Worldview Weekly Security Update – June 11, 2019
11-Jul-19
Monday 08 July 2019:

Mali (Security threat level – 5): On 5 July 2019, riot police officers clashed with protesters near the headquarters of the G5 Sahel military force — a West African regional security force — in Bamako’s Badalabougou area. Riot police officers fired tear gas to disperse the protesters, who burned tires, erected barriers on roads near the headquarters and threw stones at police officers. At least 35 protesters were injured during the clashes, seven vehicles were damaged and police officers arrested approximately 25 protesters. Local residents have been staging protests on a near weekly basis since the regional military headquarters was relocated to Bamako from the central Mopti region following a June 2018 terrorist attack.

Tuesday 09 July 2019:

Nigeria (Security threat level – 5): Emerging reports on 9 July 2019 indicate that a protest on the premises of the National Assembly Complex in Abuja has turned violent. Members of the Islamic Movement of Nigeria (IMN) who are protesting against the detention of IMN leader Ibrahim el-Zakzaky breached the first gate of the premises, prompting security personnel to fire warning shots to disperse the group. As of the latest reports, protesters are burning vehicles parked in the vicinity of the entrance to the complex; police reinforcements are being deployed to the scene.

Wednesday 10 July 2019:

Pakistan (Security threat level – 5): On 9 July 2019, two gunmen riding a motorcycle opened fire at a roadside tea shop in the Pehlwan Goth neighborhood, located in Karachi’s Gulistan-e-Johar district. Reports indicate that the assailants stopped outside the shop, fired multiple rounds and immediately fled the scene. Two people were killed and one more was critically wounded in the attack. While further details regarding the attack are unavailable, authorities suspect that the motive of the shooting was terror-related

Tunisia (Security threat level – 3): On 9 July 2019, the U.K. Foreign and Commonwealth Office (FCO) issued updated travel advice for Tunisia, which reads in part as follows:

  • A state of emergency is in effect in Tunisia, imposed after a suicide attack on a police bus on 24 November 2015. It’s been extended a number of times, most recently on 5 July 2019 by one month.
  • Thursday 11 July 2019:

    China (Security threat level – 3): Beginning on 13 July 2019, a number of demonstrations are scheduled to take place in Hong Kong as part of the ongoing protests against a now-suspended controversial bill that would have allowed criminal suspects to be extradited to mainland China. A protest organized by the North District Parallel Imports Concern Group against the extradition bill as well as against traders catering the mainland tourists is expected to begin at 1530 local time (0730 UTC) on 13 July in the Sheung Shui area of New Territories. Although the exact protest route is currently unknown, the rally is scheduled to begin at the North District Sports Ground.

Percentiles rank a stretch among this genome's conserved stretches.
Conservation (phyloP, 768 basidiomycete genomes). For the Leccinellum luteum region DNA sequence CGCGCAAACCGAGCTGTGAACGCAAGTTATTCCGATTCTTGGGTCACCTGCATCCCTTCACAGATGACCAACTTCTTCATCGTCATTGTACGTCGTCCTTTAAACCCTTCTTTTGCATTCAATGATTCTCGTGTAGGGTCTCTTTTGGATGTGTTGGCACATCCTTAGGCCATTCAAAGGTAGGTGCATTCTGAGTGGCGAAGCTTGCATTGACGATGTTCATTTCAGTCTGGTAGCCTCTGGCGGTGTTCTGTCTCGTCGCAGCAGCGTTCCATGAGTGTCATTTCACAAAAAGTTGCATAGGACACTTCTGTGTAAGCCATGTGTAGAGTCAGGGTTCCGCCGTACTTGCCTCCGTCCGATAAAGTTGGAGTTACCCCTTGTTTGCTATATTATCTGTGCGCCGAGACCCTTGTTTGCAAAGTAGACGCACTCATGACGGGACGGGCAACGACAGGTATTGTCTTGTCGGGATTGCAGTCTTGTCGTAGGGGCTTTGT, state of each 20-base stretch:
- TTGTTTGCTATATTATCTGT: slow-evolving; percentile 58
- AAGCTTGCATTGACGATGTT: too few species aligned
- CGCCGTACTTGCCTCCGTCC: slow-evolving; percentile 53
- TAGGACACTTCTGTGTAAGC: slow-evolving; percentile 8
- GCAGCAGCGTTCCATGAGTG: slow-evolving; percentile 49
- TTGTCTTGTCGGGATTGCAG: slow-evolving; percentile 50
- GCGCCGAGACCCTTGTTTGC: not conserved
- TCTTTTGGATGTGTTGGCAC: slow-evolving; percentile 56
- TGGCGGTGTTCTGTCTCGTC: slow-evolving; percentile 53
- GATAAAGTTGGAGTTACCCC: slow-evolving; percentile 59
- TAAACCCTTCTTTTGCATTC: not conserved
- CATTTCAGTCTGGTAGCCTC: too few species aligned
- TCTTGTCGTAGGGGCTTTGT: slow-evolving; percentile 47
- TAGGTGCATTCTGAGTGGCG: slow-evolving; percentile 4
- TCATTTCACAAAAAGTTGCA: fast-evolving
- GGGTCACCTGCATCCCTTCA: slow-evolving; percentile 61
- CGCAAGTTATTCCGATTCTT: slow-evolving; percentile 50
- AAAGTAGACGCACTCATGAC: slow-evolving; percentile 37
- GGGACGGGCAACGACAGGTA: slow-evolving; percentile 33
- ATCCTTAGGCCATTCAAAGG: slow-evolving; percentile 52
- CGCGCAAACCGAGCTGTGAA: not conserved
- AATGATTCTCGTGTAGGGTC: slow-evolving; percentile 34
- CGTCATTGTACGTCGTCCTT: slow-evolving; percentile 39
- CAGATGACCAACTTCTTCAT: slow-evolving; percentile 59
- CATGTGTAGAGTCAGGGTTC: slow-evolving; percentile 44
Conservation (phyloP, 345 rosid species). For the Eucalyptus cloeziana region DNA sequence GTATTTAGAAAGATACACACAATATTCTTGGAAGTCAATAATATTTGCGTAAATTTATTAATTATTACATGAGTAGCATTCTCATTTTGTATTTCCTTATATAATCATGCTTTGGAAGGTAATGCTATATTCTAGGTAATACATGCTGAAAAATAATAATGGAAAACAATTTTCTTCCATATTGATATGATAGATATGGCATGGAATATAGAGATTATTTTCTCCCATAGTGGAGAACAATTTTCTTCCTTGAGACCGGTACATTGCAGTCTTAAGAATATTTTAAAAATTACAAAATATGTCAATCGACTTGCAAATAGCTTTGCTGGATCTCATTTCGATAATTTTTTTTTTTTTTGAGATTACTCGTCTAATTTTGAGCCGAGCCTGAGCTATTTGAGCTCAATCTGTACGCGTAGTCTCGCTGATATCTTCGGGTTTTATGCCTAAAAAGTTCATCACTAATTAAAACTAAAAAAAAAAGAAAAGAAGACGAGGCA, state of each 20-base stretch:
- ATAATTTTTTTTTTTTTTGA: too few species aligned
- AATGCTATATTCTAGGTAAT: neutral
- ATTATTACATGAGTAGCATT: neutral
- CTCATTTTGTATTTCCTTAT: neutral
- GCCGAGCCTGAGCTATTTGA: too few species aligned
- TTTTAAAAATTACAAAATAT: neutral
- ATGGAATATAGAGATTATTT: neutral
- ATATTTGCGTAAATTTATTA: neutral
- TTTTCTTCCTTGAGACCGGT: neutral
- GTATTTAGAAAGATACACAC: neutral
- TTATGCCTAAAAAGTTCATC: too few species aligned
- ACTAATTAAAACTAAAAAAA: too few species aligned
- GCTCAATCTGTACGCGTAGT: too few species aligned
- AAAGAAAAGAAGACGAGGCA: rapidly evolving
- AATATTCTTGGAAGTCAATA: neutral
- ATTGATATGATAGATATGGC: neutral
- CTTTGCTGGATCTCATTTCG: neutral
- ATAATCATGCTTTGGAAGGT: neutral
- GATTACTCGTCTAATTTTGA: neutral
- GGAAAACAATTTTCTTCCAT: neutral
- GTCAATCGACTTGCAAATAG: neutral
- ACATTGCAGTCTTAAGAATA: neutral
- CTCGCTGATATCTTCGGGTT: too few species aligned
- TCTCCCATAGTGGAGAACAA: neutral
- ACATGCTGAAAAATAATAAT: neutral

Separately, a protest march organized by Shatin Commons is expected to take place in the Sha Tin district in the New Territories at 1530 local time on 14 July. Organizers expect approximately 10,000 attendees, and the march will begin at the Chui Tin Street Soccer Pitch in Tai Wai before moving to the Sha Tin Government Offices, which are located approximately 2 km (1 mi) away.

    Other proposed protests are currently being planned for 21 and 28 July, but these still require approval from authorities. The 21 July rally proposed by the Concerned Group for Tseung Kwan O People’s Livelihood and Community Alliance is being discussed to take place in the Tseung Kwan O area of the Sai Kung District in New Territories. It would include a march to the offices of Television Broadcasts Limited (TVB) to protest against perceived negative media coverage of the protests by the news outlet. On 28 July, a group plans to march from Tseung Kwan O’s Po Tsui Park to the Velodrome Park approximately 1.5 km to the south.
    Demonstrations are also possible in areas where protests have previously taken place, such as the Central District, and near government offices. Despite the expansion of the protests, there are no indications that operations or transportation from and to Hong Kong International Airport (VHHH/HKG) are likely to be affected.

    Meanwhile, on 10 July, minor clashes broke out at Yau Tong MTR station, located in the Kowloon area, between supporters and opponents of the controversial extradition bill. The clashes occurred as protesters attempted to erect a “Lennon Wall” (location for citizens to post messages supporting the protests) at the station, and counter-protesters attempted to remove the messages. At least two people were arrested at the station, and the situation resolved by 0000 local time on 11 July. Furthermore, later at approximately 0100 local time, a counter-protester attempting to remove messages at a Lennon Wall in Kowloon Bay assaulted a protester. The attacker was later arrested.

    Security threat levels range from 1 (Very Low) to 5 (Very High) and are determined using a comprehensive system that utilizes both qualitative and quantitative analysis. The primary factors used to determine a location’s security threat level are Armed Conflict, Crime, Demonstrations/Strikes, Ethnic/Sectarian Tensions, Graft/Corruption, Kidnapping, Political Instability, Government Restriction and Terrorism.